The Mandelas Land in Divorce Court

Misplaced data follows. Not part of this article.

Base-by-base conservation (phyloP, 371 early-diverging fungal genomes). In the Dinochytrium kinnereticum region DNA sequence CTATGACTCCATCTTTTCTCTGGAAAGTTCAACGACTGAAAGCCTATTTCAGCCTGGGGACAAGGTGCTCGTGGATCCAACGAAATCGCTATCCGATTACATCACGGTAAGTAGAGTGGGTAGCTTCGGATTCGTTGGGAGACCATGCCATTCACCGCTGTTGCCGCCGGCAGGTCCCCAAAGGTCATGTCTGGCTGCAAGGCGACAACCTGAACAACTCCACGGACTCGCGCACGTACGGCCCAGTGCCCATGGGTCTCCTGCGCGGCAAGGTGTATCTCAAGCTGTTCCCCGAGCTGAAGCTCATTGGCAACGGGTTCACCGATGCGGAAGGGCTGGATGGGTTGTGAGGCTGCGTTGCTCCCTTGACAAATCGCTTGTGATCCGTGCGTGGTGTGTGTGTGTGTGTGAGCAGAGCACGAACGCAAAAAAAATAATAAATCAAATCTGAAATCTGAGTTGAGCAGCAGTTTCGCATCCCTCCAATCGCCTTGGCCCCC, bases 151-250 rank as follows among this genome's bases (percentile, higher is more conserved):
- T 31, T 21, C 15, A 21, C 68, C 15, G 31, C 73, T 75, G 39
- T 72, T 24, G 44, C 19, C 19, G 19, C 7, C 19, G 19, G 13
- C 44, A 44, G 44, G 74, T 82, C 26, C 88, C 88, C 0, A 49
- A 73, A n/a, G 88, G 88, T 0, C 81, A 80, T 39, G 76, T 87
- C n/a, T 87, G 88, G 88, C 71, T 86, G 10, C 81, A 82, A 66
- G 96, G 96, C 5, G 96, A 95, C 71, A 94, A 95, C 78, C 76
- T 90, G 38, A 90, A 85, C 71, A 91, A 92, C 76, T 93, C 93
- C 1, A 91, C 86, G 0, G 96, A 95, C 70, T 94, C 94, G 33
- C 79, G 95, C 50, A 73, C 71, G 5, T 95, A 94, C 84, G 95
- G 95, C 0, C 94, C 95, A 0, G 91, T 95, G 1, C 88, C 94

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JOHANNESBURG, SOUTH AFRICA: President Nelson Mandela told a divorce court today what had been rumored for years -- that wife Winnie Mandela had cheated on him during his 27-year imprisonment. On the first day of the divorce proceedings, the leader of the African National Congress told the packed courtroom that he had wished to resolve his marital problems in the privacy of their bedroom, "honorably and quietly, without washing our dirty linen in public." But Mandela said that since his release from prison, his wife had never even entered his bedroom while he was awake. Winnie Mandela has refused her husband's efforts to end their marriage amicably, and insists that they meet with tribal leaders in an attempt to reconcile. "She's resisting because she is who she is," says TIME's Peter Hawthorne. "Winnie Mandela does not give up on anything without a fight." Mandela said he could never reconcile with his wife after seeing a love letter she had written to Dali Mpofu, her attorney in her 1992 kidnapping trial. When she was convicted later that year, the Mandelas separated. Nelson told the court that that he is determined to end the marriage, and said there has be no intimacy in their marriage since he returned to live with his wife in 1990. "I was the loneliest man during the period I stayed with her." The marriage may have been troubled for decades. "Today Mandela suggested that he was having marital problems even before going to jail," says Hawthorne. After testifying, Mandela shook hands with his 60-year-old wife, who is reportedly seeking a $5 million settlement. "At this point Winnie has probably realized that the marriage is over," says Hawthorne. "She's just trying to get as much as she can out of it."